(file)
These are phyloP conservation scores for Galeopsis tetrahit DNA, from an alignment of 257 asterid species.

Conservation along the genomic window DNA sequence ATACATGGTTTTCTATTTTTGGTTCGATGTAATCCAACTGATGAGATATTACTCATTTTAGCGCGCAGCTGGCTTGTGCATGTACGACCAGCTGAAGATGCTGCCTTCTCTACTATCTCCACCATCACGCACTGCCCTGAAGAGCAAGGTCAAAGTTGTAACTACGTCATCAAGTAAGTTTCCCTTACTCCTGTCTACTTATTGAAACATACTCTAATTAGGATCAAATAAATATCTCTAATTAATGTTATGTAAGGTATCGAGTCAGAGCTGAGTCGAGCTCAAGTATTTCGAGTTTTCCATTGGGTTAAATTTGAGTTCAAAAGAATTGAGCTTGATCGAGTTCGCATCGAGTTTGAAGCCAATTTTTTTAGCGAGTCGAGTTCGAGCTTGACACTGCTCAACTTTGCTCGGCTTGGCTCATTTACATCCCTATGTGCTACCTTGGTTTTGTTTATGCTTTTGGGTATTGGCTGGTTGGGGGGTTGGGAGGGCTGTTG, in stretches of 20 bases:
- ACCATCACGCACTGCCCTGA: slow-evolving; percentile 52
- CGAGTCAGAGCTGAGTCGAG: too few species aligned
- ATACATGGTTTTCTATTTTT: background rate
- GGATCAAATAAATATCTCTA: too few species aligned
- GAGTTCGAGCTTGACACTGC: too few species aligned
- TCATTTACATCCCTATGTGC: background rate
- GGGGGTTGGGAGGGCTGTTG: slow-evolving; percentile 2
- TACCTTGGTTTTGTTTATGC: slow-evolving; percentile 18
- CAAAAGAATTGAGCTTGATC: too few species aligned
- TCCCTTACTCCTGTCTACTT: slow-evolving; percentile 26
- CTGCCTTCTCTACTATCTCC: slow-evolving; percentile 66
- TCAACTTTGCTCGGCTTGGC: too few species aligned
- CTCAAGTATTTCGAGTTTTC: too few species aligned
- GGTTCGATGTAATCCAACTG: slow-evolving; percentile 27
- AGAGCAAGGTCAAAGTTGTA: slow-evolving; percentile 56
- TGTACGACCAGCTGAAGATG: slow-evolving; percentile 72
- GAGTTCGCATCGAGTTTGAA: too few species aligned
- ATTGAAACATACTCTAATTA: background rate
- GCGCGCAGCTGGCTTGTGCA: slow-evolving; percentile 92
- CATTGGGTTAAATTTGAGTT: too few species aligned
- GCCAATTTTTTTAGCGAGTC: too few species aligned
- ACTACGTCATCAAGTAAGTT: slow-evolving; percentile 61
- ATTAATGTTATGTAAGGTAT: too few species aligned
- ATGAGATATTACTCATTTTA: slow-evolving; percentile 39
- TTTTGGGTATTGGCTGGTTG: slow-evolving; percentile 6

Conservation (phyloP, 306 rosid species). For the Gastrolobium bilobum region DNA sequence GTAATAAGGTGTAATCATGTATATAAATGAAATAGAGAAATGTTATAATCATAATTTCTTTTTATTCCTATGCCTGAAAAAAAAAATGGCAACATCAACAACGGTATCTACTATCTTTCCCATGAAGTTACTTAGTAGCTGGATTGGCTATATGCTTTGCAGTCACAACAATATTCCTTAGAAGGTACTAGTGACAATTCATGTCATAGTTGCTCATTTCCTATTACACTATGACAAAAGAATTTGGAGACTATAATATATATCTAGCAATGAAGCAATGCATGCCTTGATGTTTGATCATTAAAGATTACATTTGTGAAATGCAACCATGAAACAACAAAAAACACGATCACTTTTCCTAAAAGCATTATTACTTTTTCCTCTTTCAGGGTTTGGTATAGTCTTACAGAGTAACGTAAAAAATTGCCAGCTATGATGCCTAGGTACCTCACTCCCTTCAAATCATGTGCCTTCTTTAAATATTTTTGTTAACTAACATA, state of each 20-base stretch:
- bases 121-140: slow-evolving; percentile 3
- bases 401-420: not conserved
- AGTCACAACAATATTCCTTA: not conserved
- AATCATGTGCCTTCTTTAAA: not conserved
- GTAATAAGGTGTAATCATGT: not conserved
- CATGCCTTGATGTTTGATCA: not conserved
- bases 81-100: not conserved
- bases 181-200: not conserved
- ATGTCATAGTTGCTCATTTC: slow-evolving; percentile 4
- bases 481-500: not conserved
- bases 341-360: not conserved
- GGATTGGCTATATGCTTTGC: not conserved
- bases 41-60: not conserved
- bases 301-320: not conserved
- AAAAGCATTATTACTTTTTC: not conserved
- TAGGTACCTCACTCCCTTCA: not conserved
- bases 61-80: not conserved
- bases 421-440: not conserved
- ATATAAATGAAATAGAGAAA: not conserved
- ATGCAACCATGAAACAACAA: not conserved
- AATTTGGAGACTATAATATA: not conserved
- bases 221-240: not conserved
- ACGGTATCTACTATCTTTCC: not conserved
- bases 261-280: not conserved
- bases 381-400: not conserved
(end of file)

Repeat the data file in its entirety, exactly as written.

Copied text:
These are phyloP conservation scores for Galeopsis tetrahit DNA, from an alignment of 257 asterid species.

Conservation along the genomic window DNA sequence ATACATGGTTTTCTATTTTTGGTTCGATGTAATCCAACTGATGAGATATTACTCATTTTAGCGCGCAGCTGGCTTGTGCATGTACGACCAGCTGAAGATGCTGCCTTCTCTACTATCTCCACCATCACGCACTGCCCTGAAGAGCAAGGTCAAAGTTGTAACTACGTCATCAAGTAAGTTTCCCTTACTCCTGTCTACTTATTGAAACATACTCTAATTAGGATCAAATAAATATCTCTAATTAATGTTATGTAAGGTATCGAGTCAGAGCTGAGTCGAGCTCAAGTATTTCGAGTTTTCCATTGGGTTAAATTTGAGTTCAAAAGAATTGAGCTTGATCGAGTTCGCATCGAGTTTGAAGCCAATTTTTTTAGCGAGTCGAGTTCGAGCTTGACACTGCTCAACTTTGCTCGGCTTGGCTCATTTACATCCCTATGTGCTACCTTGGTTTTGTTTATGCTTTTGGGTATTGGCTGGTTGGGGGGTTGGGAGGGCTGTTG, in stretches of 20 bases:
- ACCATCACGCACTGCCCTGA: slow-evolving; percentile 52
- CGAGTCAGAGCTGAGTCGAG: too few species aligned
- ATACATGGTTTTCTATTTTT: background rate
- GGATCAAATAAATATCTCTA: too few species aligned
- GAGTTCGAGCTTGACACTGC: too few species aligned
- TCATTTACATCCCTATGTGC: background rate
- GGGGGTTGGGAGGGCTGTTG: slow-evolving; percentile 2
- TACCTTGGTTTTGTTTATGC: slow-evolving; percentile 18
- CAAAAGAATTGAGCTTGATC: too few species aligned
- TCCCTTACTCCTGTCTACTT: slow-evolving; percentile 26
- CTGCCTTCTCTACTATCTCC: slow-evolving; percentile 66
- TCAACTTTGCTCGGCTTGGC: too few species aligned
- CTCAAGTATTTCGAGTTTTC: too few species aligned
- GGTTCGATGTAATCCAACTG: slow-evolving; percentile 27
- AGAGCAAGGTCAAAGTTGTA: slow-evolving; percentile 56
- TGTACGACCAGCTGAAGATG: slow-evolving; percentile 72
- GAGTTCGCATCGAGTTTGAA: too few species aligned
- ATTGAAACATACTCTAATTA: background rate
- GCGCGCAGCTGGCTTGTGCA: slow-evolving; percentile 92
- CATTGGGTTAAATTTGAGTT: too few species aligned
- GCCAATTTTTTTAGCGAGTC: too few species aligned
- ACTACGTCATCAAGTAAGTT: slow-evolving; percentile 61
- ATTAATGTTATGTAAGGTAT: too few species aligned
- ATGAGATATTACTCATTTTA: slow-evolving; percentile 39
- TTTTGGGTATTGGCTGGTTG: slow-evolving; percentile 6

Conservation (phyloP, 306 rosid species). For the Gastrolobium bilobum region DNA sequence GTAATAAGGTGTAATCATGTATATAAATGAAATAGAGAAATGTTATAATCATAATTTCTTTTTATTCCTATGCCTGAAAAAAAAAATGGCAACATCAACAACGGTATCTACTATCTTTCCCATGAAGTTACTTAGTAGCTGGATTGGCTATATGCTTTGCAGTCACAACAATATTCCTTAGAAGGTACTAGTGACAATTCATGTCATAGTTGCTCATTTCCTATTACACTATGACAAAAGAATTTGGAGACTATAATATATATCTAGCAATGAAGCAATGCATGCCTTGATGTTTGATCATTAAAGATTACATTTGTGAAATGCAACCATGAAACAACAAAAAACACGATCACTTTTCCTAAAAGCATTATTACTTTTTCCTCTTTCAGGGTTTGGTATAGTCTTACAGAGTAACGTAAAAAATTGCCAGCTATGATGCCTAGGTACCTCACTCCCTTCAAATCATGTGCCTTCTTTAAATATTTTTGTTAACTAACATA, state of each 20-base stretch:
- bases 121-140: slow-evolving; percentile 3
- bases 401-420: not conserved
- AGTCACAACAATATTCCTTA: not conserved
- AATCATGTGCCTTCTTTAAA: not conserved
- GTAATAAGGTGTAATCATGT: not conserved
- CATGCCTTGATGTTTGATCA: not conserved
- bases 81-100: not conserved
- bases 181-200: not conserved
- ATGTCATAGTTGCTCATTTC: slow-evolving; percentile 4
- bases 481-500: not conserved
- bases 341-360: not conserved
- GGATTGGCTATATGCTTTGC: not conserved
- bases 41-60: not conserved
- bases 301-320: not conserved
- AAAAGCATTATTACTTTTTC: not conserved
- TAGGTACCTCACTCCCTTCA: not conserved
- bases 61-80: not conserved
- bases 421-440: not conserved
- ATATAAATGAAATAGAGAAA: not conserved
- ATGCAACCATGAAACAACAA: not conserved
- AATTTGGAGACTATAATATA: not conserved
- bases 221-240: not conserved
- ACGGTATCTACTATCTTTCC: not conserved
- bases 261-280: not conserved
- bases 381-400: not conserved